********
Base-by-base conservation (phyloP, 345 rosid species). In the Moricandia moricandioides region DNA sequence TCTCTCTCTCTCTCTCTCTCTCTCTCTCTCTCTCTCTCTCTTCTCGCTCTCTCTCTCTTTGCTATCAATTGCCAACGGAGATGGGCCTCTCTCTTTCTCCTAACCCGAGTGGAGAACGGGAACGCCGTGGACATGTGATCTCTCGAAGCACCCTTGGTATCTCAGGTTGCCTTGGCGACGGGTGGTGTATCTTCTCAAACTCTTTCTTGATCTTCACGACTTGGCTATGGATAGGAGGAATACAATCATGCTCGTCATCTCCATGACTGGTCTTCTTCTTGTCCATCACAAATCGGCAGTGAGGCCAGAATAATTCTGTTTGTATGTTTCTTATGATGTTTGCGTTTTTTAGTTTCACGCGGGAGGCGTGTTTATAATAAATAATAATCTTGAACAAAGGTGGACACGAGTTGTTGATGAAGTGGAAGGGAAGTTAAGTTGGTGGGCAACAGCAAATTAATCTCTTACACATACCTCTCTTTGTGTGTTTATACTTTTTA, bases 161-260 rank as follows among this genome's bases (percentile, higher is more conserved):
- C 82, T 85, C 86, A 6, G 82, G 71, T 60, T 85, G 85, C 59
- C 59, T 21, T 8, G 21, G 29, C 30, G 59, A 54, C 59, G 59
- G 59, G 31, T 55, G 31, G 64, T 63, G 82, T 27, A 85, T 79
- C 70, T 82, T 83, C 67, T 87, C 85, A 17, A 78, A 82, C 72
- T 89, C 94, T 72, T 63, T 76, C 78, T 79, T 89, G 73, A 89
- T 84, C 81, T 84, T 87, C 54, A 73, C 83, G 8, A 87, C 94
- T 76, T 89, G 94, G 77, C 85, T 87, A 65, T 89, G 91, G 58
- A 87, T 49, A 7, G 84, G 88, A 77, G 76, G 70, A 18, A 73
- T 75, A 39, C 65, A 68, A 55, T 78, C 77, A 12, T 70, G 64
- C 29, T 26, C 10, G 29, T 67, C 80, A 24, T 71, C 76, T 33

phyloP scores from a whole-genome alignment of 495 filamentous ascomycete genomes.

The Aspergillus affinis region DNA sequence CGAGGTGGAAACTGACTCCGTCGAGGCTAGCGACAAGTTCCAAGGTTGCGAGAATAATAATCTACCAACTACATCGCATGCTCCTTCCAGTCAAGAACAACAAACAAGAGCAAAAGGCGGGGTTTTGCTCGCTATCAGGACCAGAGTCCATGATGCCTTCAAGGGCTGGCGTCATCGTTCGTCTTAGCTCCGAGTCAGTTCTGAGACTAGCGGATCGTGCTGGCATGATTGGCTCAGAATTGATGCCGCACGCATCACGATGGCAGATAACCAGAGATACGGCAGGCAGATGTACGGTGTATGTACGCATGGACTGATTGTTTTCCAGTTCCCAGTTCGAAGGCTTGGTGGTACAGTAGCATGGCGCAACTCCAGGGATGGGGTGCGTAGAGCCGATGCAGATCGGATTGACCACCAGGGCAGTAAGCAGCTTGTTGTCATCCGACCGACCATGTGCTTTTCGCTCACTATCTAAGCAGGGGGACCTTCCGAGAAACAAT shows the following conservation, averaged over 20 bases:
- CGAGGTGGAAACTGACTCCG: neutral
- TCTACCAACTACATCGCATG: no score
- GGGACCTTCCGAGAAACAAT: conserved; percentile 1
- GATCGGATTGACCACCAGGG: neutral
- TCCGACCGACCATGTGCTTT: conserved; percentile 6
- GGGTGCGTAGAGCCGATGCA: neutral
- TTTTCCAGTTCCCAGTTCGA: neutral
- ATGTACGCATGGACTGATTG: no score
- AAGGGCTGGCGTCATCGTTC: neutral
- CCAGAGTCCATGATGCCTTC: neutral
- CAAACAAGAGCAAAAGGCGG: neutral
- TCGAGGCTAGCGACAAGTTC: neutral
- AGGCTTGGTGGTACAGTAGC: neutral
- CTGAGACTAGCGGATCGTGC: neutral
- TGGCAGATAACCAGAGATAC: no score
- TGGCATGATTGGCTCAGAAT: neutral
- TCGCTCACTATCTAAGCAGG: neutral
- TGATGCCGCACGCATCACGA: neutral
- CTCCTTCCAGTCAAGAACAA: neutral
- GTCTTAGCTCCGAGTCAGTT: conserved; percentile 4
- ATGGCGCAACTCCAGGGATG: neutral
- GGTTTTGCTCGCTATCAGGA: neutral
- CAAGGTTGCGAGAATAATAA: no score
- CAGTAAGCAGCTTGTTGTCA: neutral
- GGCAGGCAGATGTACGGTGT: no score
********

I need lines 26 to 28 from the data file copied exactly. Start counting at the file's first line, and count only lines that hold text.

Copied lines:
- AGGCTTGGTGGTACAGTAGC: neutral
- CTGAGACTAGCGGATCGTGC: neutral
- TGGCAGATAACCAGAGATAC: no score